The review highlighted a welcome reduction in the use of police cells as a place of safety for people detained under section 136. But patients still faced delays in accessing health-based ‘place of safety’ units due to them being full or short staffed.
Once in a place of safety most people were assessed within three hours. However, some assessments were delayed due to a shortage of Approved Mental Health Professionals or doctors. Data from a Home Office pilot project included as part of the review also suggested that police vehicles were routinely used to transport people in crisis to a place of safety, most commonly due to problems with ambulance availability.
The review also asked people with experience of services about the attitudes of staff towards them.
Just over a third of patients (37%) who had ended up in A&E felt staff took their concerns seriously. Community mental health teams (44%) and crisis teams (48%) fared little better. Higher ratings were seen when patients were asked about police (54%) and GPs (64%). The highest satisfaction was with voluntary services, where 86% of people felt their concerns were taken seriously.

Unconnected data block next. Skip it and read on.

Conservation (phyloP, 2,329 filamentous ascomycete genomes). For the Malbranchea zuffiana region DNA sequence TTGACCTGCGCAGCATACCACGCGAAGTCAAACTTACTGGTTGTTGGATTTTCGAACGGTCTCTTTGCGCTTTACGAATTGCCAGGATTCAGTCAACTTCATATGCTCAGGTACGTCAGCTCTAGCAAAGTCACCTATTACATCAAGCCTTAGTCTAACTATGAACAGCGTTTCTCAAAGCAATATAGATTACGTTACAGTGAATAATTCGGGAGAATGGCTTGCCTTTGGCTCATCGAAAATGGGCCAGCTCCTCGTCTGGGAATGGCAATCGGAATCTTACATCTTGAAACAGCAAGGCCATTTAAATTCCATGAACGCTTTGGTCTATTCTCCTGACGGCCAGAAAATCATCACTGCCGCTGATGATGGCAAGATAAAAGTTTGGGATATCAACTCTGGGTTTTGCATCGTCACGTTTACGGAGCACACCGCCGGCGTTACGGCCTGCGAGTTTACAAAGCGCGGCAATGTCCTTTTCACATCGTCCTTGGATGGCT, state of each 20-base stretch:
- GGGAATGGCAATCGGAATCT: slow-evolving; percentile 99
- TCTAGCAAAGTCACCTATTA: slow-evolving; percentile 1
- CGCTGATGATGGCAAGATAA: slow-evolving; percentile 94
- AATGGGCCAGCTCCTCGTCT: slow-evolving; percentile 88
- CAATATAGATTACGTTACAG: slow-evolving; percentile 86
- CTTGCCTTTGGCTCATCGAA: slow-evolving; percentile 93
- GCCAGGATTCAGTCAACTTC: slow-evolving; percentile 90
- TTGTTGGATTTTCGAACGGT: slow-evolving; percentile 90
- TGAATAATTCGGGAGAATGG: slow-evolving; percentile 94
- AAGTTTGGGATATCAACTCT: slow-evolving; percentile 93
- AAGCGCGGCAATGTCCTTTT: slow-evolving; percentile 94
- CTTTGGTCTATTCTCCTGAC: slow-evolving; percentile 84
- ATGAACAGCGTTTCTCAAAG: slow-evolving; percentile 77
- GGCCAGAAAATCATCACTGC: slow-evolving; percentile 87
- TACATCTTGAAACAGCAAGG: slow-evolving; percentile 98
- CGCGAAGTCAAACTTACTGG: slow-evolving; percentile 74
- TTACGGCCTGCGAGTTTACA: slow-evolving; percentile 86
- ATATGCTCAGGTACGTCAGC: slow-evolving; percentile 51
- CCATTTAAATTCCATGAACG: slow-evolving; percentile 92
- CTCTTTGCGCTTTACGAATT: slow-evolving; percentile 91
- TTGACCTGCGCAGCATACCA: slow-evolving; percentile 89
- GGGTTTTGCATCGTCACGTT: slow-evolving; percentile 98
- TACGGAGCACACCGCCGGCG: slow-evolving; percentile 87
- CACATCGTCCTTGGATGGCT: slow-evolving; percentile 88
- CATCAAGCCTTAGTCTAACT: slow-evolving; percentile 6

‘A system that is unsafe and unfair’
Overall only 14% of people responding to the survey felt they got the crisis care they needed. Almost half of respondents were not confident they would receive a timely or helpful response if they had a future crisis.
“A health and care system where such a low proportion of people think they get the urgent help they need is one that is unsafe and inherently unfair,” the CQC report said.
It added: “This kind of feedback would be unthinkable for physical health emergencies and it should also be seen as unacceptable for people with mental health emergencies. While we recognise that it may not be possible to fully resolve every crisis event, these results suggest that local organisations are not consistently meeting the needs of people in crisis.”
Much in the CQC review echoes the findings of a series of analyses carried out Community Care and BBC News over the past 18 months.
Our research revealed that mental health patients were being sent up to 300 miles from home for beds. We also identified a series of deaths linked to problems accessing beds for patients in need. An investigation into funding found that NHS trusts had seen their budgets for mental health drop 8% in real terms over the course of the last parliament. Investment in key community services to keep people out of hospital fell by 5%, while referrals rose around 20%.
‘Wake up call’